Like some sort of curmudgeonly pop star who only plays his new album that no-one knows in his new concerts, I don’t really do requests. Except, it struck me, that if I ever ended up being like a curmudgeonly pop star I would slash my wrists. So flicking through my copious mail sack for alimony cheques for the various Rolling Stones children I have pretended to sire (like they they remember who they have shagged) I came across a slightly left field request. Lowell George.

Imagine if you will a world where the most respected British statesman of the twentieth century was not Lloyd George, but rather Little Feat pharmacologist Lowell George. There would never have been a depression at the end of the 1920’s for one. We would all have been far too whacked out of our bonces to care. Luckily though the inevitable upshot of this policy, namely the death of an entire culture, was averted by his birth in America in 1949. A generation is saved, at some say the relatively small price of Mr George being involved in some of the worst records (and album covers) of all time.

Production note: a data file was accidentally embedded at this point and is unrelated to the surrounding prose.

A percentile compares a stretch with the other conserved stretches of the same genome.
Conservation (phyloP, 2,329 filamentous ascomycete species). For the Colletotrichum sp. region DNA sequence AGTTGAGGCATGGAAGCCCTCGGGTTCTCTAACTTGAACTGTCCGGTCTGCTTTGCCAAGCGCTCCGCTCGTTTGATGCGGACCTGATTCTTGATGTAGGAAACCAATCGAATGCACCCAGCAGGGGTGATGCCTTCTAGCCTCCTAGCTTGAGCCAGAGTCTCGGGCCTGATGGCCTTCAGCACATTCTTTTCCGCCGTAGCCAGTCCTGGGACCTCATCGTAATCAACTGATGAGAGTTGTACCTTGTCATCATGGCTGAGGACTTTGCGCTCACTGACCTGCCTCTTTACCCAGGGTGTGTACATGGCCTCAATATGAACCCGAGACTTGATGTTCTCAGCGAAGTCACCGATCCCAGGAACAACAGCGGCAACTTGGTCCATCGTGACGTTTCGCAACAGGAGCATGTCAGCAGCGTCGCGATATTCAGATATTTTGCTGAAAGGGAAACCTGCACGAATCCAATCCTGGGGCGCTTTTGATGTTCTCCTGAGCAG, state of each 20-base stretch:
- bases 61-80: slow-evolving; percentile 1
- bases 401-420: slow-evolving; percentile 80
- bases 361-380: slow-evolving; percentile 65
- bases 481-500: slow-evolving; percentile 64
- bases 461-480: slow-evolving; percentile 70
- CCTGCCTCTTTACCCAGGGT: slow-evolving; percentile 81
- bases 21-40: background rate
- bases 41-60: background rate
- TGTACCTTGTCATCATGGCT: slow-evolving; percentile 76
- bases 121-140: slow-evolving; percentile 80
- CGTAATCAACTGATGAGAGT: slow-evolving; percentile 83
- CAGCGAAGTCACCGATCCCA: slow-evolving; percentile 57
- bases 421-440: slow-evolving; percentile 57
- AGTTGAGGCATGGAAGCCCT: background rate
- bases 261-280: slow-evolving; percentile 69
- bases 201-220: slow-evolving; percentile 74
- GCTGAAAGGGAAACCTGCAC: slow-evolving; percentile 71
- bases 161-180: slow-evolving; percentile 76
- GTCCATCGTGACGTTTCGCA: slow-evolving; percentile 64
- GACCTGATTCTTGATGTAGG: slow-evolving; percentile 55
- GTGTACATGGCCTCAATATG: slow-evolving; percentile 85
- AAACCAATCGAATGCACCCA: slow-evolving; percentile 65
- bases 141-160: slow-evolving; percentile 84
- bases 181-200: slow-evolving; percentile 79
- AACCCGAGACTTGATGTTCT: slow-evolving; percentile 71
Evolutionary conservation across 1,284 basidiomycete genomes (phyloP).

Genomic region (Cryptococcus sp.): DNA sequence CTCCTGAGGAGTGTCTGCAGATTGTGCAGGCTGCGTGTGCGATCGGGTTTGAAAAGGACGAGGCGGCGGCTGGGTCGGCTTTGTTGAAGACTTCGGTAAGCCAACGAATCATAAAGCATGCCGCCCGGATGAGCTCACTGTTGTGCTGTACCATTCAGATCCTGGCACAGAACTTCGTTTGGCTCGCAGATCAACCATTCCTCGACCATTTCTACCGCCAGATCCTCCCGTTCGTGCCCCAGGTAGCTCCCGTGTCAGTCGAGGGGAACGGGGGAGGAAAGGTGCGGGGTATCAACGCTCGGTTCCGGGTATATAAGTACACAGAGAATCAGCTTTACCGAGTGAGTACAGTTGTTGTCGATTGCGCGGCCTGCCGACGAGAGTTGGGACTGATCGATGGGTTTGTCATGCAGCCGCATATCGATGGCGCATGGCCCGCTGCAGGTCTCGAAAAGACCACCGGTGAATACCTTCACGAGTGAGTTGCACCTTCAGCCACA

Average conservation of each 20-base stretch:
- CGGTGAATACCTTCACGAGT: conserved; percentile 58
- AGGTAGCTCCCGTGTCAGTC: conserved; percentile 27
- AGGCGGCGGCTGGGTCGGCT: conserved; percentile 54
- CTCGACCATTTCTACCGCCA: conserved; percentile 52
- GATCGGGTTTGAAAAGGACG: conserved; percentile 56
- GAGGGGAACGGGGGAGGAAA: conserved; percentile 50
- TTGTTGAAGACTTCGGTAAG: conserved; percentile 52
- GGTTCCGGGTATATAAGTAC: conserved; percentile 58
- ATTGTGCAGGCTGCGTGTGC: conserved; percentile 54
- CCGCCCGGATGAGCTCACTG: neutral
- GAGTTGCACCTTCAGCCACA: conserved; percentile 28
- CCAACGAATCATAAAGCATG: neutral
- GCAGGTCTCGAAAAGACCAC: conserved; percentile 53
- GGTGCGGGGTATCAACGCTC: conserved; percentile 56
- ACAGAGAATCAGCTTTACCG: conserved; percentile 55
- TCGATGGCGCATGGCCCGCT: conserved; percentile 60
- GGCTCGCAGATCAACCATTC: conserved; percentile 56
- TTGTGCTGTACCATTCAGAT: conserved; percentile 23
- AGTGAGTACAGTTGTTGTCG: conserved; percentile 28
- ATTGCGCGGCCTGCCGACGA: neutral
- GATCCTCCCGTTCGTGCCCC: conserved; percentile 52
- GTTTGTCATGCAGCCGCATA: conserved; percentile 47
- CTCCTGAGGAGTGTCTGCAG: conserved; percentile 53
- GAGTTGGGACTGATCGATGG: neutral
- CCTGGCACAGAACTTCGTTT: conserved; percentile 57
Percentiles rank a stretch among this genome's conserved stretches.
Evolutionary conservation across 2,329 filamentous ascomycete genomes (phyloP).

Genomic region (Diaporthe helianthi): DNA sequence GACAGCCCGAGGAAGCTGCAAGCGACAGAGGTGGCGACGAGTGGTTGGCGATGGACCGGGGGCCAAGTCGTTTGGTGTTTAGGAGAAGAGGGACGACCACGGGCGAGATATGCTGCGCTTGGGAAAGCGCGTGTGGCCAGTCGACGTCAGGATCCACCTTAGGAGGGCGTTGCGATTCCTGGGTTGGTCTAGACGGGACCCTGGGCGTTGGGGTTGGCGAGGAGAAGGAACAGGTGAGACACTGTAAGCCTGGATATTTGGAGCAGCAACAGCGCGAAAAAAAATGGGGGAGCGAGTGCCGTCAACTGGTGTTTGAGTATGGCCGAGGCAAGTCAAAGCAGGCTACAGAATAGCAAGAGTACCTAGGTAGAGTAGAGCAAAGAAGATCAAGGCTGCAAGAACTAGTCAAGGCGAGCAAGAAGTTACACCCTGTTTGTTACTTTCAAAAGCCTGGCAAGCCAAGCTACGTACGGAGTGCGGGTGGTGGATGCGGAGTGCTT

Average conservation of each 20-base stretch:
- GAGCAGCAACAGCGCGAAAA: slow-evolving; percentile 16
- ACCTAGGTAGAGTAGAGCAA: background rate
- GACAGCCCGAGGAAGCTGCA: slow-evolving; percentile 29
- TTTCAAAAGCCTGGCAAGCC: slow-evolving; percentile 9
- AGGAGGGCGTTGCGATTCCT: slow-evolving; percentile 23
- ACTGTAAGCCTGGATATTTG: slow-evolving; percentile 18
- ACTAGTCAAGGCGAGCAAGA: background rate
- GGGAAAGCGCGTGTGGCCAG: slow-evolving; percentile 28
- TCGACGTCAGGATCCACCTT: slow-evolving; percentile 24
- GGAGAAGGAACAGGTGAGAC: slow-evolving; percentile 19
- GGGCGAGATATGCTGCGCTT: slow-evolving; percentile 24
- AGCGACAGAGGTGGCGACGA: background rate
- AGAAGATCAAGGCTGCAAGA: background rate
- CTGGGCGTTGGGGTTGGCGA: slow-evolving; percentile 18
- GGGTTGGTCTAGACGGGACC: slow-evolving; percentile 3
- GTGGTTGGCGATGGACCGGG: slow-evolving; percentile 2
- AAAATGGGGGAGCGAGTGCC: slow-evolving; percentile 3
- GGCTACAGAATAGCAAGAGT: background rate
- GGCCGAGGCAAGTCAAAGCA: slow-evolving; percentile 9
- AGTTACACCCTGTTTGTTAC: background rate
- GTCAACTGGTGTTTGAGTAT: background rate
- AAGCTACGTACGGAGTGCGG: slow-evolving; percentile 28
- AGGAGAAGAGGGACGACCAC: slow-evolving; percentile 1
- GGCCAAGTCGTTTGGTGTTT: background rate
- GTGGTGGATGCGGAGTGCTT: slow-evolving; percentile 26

If one were to collect all of the worst musicians togethe rin a room together, what method would you use? Best ask Frank Zappa, because he did it with the Mothers Of Invention. Zappa deserves a whole week of slagging, so I’ll leave him alone here, but rest assured that a job of employment by the father of Moon Unit is a sure sign of being lousy. It is unclear whether George left the Mothers or they kicked him out(!) but forming Little Feat was no great improvement in his skills. Except it put him front and centre, maybe him band heroin buyer and idiot with responsible for getting those fucking shoe ducks drawn on the album covers.

Like a poor mans Steely Dan, Little Feat were feted for having anodyne full productions and supposedly sharp songwriters. George was but this time a so called master of the slide guitar, something which came about because his pudgy fingers were far to fat to make proper chords any more. Their most representative, for which read lazy, song was probably their only hit Rag Mama Rag, a song about menstrual fluid. It was in this period that George also grew the scankiest beard in rock, which he kept until his premature yet deserved death in 1979.

He had left Little Feat by then due to musical differences, the rest of the band never being sure if he was capable to stand up or not. His only solo album Thanks I’ll Eat It Here, summed up his entire philosophy – his heart attack being caused in more than some part by him being fatter than Mr Creosote. Many people say that the track Twenty million things, on said album, is made awfully poingnant by his death. I disagree. In it he suggests he has twenty million things to do. If even 1% of those were making more music, his heart did us all a favour.